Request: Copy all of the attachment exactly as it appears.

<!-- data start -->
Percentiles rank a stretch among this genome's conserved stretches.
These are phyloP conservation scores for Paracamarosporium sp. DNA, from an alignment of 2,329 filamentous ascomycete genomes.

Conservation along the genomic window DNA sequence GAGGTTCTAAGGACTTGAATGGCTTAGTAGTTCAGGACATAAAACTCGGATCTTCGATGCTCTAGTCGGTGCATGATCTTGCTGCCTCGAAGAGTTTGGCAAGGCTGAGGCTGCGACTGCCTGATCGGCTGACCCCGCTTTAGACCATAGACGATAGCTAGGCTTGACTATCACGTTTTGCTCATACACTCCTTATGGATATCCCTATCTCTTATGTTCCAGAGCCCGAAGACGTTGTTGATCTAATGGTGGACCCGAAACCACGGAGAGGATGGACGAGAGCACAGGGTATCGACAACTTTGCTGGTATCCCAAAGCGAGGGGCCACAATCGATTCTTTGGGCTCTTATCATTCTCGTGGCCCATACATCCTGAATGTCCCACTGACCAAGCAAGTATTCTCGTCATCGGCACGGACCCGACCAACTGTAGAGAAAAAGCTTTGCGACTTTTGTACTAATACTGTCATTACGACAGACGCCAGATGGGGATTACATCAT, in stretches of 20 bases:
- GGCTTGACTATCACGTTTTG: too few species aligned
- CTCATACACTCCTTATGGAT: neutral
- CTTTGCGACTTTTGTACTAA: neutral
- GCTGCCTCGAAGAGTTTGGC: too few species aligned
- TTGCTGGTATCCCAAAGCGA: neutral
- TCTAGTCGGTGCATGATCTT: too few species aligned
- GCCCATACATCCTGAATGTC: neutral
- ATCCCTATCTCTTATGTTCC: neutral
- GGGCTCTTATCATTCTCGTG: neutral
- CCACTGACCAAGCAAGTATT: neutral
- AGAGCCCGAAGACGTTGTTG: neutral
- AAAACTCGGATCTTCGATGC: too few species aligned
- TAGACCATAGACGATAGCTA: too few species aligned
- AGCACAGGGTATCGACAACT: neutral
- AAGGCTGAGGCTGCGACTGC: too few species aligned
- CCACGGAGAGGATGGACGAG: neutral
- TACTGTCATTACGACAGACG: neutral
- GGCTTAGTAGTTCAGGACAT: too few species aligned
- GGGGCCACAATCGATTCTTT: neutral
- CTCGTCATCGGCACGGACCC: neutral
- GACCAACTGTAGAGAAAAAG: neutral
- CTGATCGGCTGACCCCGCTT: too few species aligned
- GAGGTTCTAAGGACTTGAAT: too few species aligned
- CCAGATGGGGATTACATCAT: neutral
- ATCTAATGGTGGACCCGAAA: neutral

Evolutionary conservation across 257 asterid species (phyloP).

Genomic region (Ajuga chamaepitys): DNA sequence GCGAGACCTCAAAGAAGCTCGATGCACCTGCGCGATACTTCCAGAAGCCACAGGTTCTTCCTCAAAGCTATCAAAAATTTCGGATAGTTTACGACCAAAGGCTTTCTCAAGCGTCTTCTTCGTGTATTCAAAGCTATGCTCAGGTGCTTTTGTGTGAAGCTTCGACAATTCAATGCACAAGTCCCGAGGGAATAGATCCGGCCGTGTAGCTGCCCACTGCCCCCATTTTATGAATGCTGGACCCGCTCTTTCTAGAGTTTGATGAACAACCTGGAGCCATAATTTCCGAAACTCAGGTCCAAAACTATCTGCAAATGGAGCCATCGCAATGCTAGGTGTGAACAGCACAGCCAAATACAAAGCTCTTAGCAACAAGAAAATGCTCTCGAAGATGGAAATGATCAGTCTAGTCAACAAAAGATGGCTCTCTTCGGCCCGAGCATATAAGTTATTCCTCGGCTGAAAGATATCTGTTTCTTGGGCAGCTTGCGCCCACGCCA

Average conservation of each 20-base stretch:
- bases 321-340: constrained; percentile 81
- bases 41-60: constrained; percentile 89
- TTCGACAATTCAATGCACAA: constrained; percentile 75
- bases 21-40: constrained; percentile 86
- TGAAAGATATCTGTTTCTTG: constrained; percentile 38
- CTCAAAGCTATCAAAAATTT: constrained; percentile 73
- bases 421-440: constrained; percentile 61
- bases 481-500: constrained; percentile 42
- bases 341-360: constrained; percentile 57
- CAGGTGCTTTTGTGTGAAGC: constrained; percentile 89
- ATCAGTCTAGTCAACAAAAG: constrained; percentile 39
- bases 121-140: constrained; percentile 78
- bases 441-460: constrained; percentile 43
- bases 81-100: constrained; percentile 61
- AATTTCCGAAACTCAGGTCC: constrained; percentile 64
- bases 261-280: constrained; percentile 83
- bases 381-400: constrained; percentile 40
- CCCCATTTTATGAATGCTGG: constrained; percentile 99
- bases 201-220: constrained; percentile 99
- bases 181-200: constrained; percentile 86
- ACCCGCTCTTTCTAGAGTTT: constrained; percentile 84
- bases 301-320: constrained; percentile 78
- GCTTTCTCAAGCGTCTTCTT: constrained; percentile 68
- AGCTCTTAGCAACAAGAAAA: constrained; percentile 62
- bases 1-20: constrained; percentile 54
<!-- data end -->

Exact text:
Percentiles rank a stretch among this genome's conserved stretches.
These are phyloP conservation scores for Paracamarosporium sp. DNA, from an alignment of 2,329 filamentous ascomycete genomes.

Conservation along the genomic window DNA sequence GAGGTTCTAAGGACTTGAATGGCTTAGTAGTTCAGGACATAAAACTCGGATCTTCGATGCTCTAGTCGGTGCATGATCTTGCTGCCTCGAAGAGTTTGGCAAGGCTGAGGCTGCGACTGCCTGATCGGCTGACCCCGCTTTAGACCATAGACGATAGCTAGGCTTGACTATCACGTTTTGCTCATACACTCCTTATGGATATCCCTATCTCTTATGTTCCAGAGCCCGAAGACGTTGTTGATCTAATGGTGGACCCGAAACCACGGAGAGGATGGACGAGAGCACAGGGTATCGACAACTTTGCTGGTATCCCAAAGCGAGGGGCCACAATCGATTCTTTGGGCTCTTATCATTCTCGTGGCCCATACATCCTGAATGTCCCACTGACCAAGCAAGTATTCTCGTCATCGGCACGGACCCGACCAACTGTAGAGAAAAAGCTTTGCGACTTTTGTACTAATACTGTCATTACGACAGACGCCAGATGGGGATTACATCAT, in stretches of 20 bases:
- GGCTTGACTATCACGTTTTG: too few species aligned
- CTCATACACTCCTTATGGAT: neutral
- CTTTGCGACTTTTGTACTAA: neutral
- GCTGCCTCGAAGAGTTTGGC: too few species aligned
- TTGCTGGTATCCCAAAGCGA: neutral
- TCTAGTCGGTGCATGATCTT: too few species aligned
- GCCCATACATCCTGAATGTC: neutral
- ATCCCTATCTCTTATGTTCC: neutral
- GGGCTCTTATCATTCTCGTG: neutral
- CCACTGACCAAGCAAGTATT: neutral
- AGAGCCCGAAGACGTTGTTG: neutral
- AAAACTCGGATCTTCGATGC: too few species aligned
- TAGACCATAGACGATAGCTA: too few species aligned
- AGCACAGGGTATCGACAACT: neutral
- AAGGCTGAGGCTGCGACTGC: too few species aligned
- CCACGGAGAGGATGGACGAG: neutral
- TACTGTCATTACGACAGACG: neutral
- GGCTTAGTAGTTCAGGACAT: too few species aligned
- GGGGCCACAATCGATTCTTT: neutral
- CTCGTCATCGGCACGGACCC: neutral
- GACCAACTGTAGAGAAAAAG: neutral
- CTGATCGGCTGACCCCGCTT: too few species aligned
- GAGGTTCTAAGGACTTGAAT: too few species aligned
- CCAGATGGGGATTACATCAT: neutral
- ATCTAATGGTGGACCCGAAA: neutral

Evolutionary conservation across 257 asterid species (phyloP).

Genomic region (Ajuga chamaepitys): DNA sequence GCGAGACCTCAAAGAAGCTCGATGCACCTGCGCGATACTTCCAGAAGCCACAGGTTCTTCCTCAAAGCTATCAAAAATTTCGGATAGTTTACGACCAAAGGCTTTCTCAAGCGTCTTCTTCGTGTATTCAAAGCTATGCTCAGGTGCTTTTGTGTGAAGCTTCGACAATTCAATGCACAAGTCCCGAGGGAATAGATCCGGCCGTGTAGCTGCCCACTGCCCCCATTTTATGAATGCTGGACCCGCTCTTTCTAGAGTTTGATGAACAACCTGGAGCCATAATTTCCGAAACTCAGGTCCAAAACTATCTGCAAATGGAGCCATCGCAATGCTAGGTGTGAACAGCACAGCCAAATACAAAGCTCTTAGCAACAAGAAAATGCTCTCGAAGATGGAAATGATCAGTCTAGTCAACAAAAGATGGCTCTCTTCGGCCCGAGCATATAAGTTATTCCTCGGCTGAAAGATATCTGTTTCTTGGGCAGCTTGCGCCCACGCCA

Average conservation of each 20-base stretch:
- bases 321-340: constrained; percentile 81
- bases 41-60: constrained; percentile 89
- TTCGACAATTCAATGCACAA: constrained; percentile 75
- bases 21-40: constrained; percentile 86
- TGAAAGATATCTGTTTCTTG: constrained; percentile 38
- CTCAAAGCTATCAAAAATTT: constrained; percentile 73
- bases 421-440: constrained; percentile 61
- bases 481-500: constrained; percentile 42
- bases 341-360: constrained; percentile 57
- CAGGTGCTTTTGTGTGAAGC: constrained; percentile 89
- ATCAGTCTAGTCAACAAAAG: constrained; percentile 39
- bases 121-140: constrained; percentile 78
- bases 441-460: constrained; percentile 43
- bases 81-100: constrained; percentile 61
- AATTTCCGAAACTCAGGTCC: constrained; percentile 64
- bases 261-280: constrained; percentile 83
- bases 381-400: constrained; percentile 40
- CCCCATTTTATGAATGCTGG: constrained; percentile 99
- bases 201-220: constrained; percentile 99
- bases 181-200: constrained; percentile 86
- ACCCGCTCTTTCTAGAGTTT: constrained; percentile 84
- bases 301-320: constrained; percentile 78
- GCTTTCTCAAGCGTCTTCTT: constrained; percentile 68
- AGCTCTTAGCAACAAGAAAA: constrained; percentile 62
- bases 1-20: constrained; percentile 54